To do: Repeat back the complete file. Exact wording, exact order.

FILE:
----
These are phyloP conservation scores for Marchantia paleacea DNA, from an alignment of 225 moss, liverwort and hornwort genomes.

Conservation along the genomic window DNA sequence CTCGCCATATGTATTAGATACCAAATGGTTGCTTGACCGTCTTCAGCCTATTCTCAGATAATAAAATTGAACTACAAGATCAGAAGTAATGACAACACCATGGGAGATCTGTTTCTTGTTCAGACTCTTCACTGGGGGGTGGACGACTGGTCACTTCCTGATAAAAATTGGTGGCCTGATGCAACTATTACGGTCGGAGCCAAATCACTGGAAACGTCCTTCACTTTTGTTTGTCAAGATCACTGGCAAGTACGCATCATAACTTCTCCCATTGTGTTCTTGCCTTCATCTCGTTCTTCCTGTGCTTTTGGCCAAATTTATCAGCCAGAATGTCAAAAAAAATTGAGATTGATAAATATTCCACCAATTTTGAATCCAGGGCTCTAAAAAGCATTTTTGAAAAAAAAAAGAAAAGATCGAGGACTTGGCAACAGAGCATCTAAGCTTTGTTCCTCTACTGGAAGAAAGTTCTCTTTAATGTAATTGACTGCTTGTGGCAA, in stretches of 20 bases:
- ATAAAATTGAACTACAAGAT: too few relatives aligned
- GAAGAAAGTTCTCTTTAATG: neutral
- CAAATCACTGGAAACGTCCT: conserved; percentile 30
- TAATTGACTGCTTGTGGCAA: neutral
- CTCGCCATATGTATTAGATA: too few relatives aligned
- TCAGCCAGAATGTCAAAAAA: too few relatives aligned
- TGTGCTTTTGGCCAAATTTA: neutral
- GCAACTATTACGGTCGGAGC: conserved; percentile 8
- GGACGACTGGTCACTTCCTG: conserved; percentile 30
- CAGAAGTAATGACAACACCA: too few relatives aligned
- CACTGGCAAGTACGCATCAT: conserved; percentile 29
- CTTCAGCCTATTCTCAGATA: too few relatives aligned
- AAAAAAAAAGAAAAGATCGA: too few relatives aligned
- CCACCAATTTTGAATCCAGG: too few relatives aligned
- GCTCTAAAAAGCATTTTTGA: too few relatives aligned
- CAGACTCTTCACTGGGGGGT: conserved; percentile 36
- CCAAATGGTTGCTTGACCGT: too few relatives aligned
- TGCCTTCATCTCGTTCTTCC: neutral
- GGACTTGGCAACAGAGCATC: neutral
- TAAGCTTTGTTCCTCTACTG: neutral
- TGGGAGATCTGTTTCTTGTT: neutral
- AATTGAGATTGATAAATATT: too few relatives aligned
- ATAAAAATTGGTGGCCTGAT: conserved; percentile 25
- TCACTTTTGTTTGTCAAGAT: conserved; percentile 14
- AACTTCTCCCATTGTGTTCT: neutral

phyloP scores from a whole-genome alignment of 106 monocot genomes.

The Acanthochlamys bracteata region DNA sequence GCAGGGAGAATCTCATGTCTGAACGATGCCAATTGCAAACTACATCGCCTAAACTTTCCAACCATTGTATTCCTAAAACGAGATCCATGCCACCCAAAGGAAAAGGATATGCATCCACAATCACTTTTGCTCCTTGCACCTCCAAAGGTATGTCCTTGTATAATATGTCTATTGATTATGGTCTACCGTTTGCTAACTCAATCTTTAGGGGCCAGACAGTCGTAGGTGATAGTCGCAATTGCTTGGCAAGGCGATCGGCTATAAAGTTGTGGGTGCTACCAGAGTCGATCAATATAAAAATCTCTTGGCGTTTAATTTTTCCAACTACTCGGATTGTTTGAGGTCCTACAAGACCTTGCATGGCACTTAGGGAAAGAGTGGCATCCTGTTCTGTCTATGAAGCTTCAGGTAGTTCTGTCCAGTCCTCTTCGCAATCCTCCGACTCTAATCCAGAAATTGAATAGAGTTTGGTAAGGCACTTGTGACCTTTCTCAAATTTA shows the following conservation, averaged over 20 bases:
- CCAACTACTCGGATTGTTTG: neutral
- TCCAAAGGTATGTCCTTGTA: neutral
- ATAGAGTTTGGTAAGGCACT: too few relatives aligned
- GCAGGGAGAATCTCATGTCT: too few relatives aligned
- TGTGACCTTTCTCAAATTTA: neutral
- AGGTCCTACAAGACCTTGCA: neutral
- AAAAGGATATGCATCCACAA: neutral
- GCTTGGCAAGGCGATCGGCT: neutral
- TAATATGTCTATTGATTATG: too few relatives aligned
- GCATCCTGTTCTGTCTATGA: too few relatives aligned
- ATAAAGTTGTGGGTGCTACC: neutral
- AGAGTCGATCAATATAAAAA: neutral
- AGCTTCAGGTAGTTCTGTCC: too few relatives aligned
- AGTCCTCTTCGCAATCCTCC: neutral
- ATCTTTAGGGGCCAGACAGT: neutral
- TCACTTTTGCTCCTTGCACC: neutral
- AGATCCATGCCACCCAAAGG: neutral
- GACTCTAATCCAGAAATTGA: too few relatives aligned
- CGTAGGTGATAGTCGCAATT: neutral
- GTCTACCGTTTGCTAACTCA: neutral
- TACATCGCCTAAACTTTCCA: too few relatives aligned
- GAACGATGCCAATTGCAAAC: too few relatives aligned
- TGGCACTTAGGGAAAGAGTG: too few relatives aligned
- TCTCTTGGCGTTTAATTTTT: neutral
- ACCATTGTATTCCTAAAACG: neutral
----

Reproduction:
These are phyloP conservation scores for Marchantia paleacea DNA, from an alignment of 225 moss, liverwort and hornwort genomes.

Conservation along the genomic window DNA sequence CTCGCCATATGTATTAGATACCAAATGGTTGCTTGACCGTCTTCAGCCTATTCTCAGATAATAAAATTGAACTACAAGATCAGAAGTAATGACAACACCATGGGAGATCTGTTTCTTGTTCAGACTCTTCACTGGGGGGTGGACGACTGGTCACTTCCTGATAAAAATTGGTGGCCTGATGCAACTATTACGGTCGGAGCCAAATCACTGGAAACGTCCTTCACTTTTGTTTGTCAAGATCACTGGCAAGTACGCATCATAACTTCTCCCATTGTGTTCTTGCCTTCATCTCGTTCTTCCTGTGCTTTTGGCCAAATTTATCAGCCAGAATGTCAAAAAAAATTGAGATTGATAAATATTCCACCAATTTTGAATCCAGGGCTCTAAAAAGCATTTTTGAAAAAAAAAAGAAAAGATCGAGGACTTGGCAACAGAGCATCTAAGCTTTGTTCCTCTACTGGAAGAAAGTTCTCTTTAATGTAATTGACTGCTTGTGGCAA, in stretches of 20 bases:
- ATAAAATTGAACTACAAGAT: too few relatives aligned
- GAAGAAAGTTCTCTTTAATG: neutral
- CAAATCACTGGAAACGTCCT: conserved; percentile 30
- TAATTGACTGCTTGTGGCAA: neutral
- CTCGCCATATGTATTAGATA: too few relatives aligned
- TCAGCCAGAATGTCAAAAAA: too few relatives aligned
- TGTGCTTTTGGCCAAATTTA: neutral
- GCAACTATTACGGTCGGAGC: conserved; percentile 8
- GGACGACTGGTCACTTCCTG: conserved; percentile 30
- CAGAAGTAATGACAACACCA: too few relatives aligned
- CACTGGCAAGTACGCATCAT: conserved; percentile 29
- CTTCAGCCTATTCTCAGATA: too few relatives aligned
- AAAAAAAAAGAAAAGATCGA: too few relatives aligned
- CCACCAATTTTGAATCCAGG: too few relatives aligned
- GCTCTAAAAAGCATTTTTGA: too few relatives aligned
- CAGACTCTTCACTGGGGGGT: conserved; percentile 36
- CCAAATGGTTGCTTGACCGT: too few relatives aligned
- TGCCTTCATCTCGTTCTTCC: neutral
- GGACTTGGCAACAGAGCATC: neutral
- TAAGCTTTGTTCCTCTACTG: neutral
- TGGGAGATCTGTTTCTTGTT: neutral
- AATTGAGATTGATAAATATT: too few relatives aligned
- ATAAAAATTGGTGGCCTGAT: conserved; percentile 25
- TCACTTTTGTTTGTCAAGAT: conserved; percentile 14
- AACTTCTCCCATTGTGTTCT: neutral

phyloP scores from a whole-genome alignment of 106 monocot genomes.

The Acanthochlamys bracteata region DNA sequence GCAGGGAGAATCTCATGTCTGAACGATGCCAATTGCAAACTACATCGCCTAAACTTTCCAACCATTGTATTCCTAAAACGAGATCCATGCCACCCAAAGGAAAAGGATATGCATCCACAATCACTTTTGCTCCTTGCACCTCCAAAGGTATGTCCTTGTATAATATGTCTATTGATTATGGTCTACCGTTTGCTAACTCAATCTTTAGGGGCCAGACAGTCGTAGGTGATAGTCGCAATTGCTTGGCAAGGCGATCGGCTATAAAGTTGTGGGTGCTACCAGAGTCGATCAATATAAAAATCTCTTGGCGTTTAATTTTTCCAACTACTCGGATTGTTTGAGGTCCTACAAGACCTTGCATGGCACTTAGGGAAAGAGTGGCATCCTGTTCTGTCTATGAAGCTTCAGGTAGTTCTGTCCAGTCCTCTTCGCAATCCTCCGACTCTAATCCAGAAATTGAATAGAGTTTGGTAAGGCACTTGTGACCTTTCTCAAATTTA shows the following conservation, averaged over 20 bases:
- CCAACTACTCGGATTGTTTG: neutral
- TCCAAAGGTATGTCCTTGTA: neutral
- ATAGAGTTTGGTAAGGCACT: too few relatives aligned
- GCAGGGAGAATCTCATGTCT: too few relatives aligned
- TGTGACCTTTCTCAAATTTA: neutral
- AGGTCCTACAAGACCTTGCA: neutral
- AAAAGGATATGCATCCACAA: neutral
- GCTTGGCAAGGCGATCGGCT: neutral
- TAATATGTCTATTGATTATG: too few relatives aligned
- GCATCCTGTTCTGTCTATGA: too few relatives aligned
- ATAAAGTTGTGGGTGCTACC: neutral
- AGAGTCGATCAATATAAAAA: neutral
- AGCTTCAGGTAGTTCTGTCC: too few relatives aligned
- AGTCCTCTTCGCAATCCTCC: neutral
- ATCTTTAGGGGCCAGACAGT: neutral
- TCACTTTTGCTCCTTGCACC: neutral
- AGATCCATGCCACCCAAAGG: neutral
- GACTCTAATCCAGAAATTGA: too few relatives aligned
- CGTAGGTGATAGTCGCAATT: neutral
- GTCTACCGTTTGCTAACTCA: neutral
- TACATCGCCTAAACTTTCCA: too few relatives aligned
- GAACGATGCCAATTGCAAAC: too few relatives aligned
- TGGCACTTAGGGAAAGAGTG: too few relatives aligned
- TCTCTTGGCGTTTAATTTTT: neutral
- ACCATTGTATTCCTAAAACG: neutral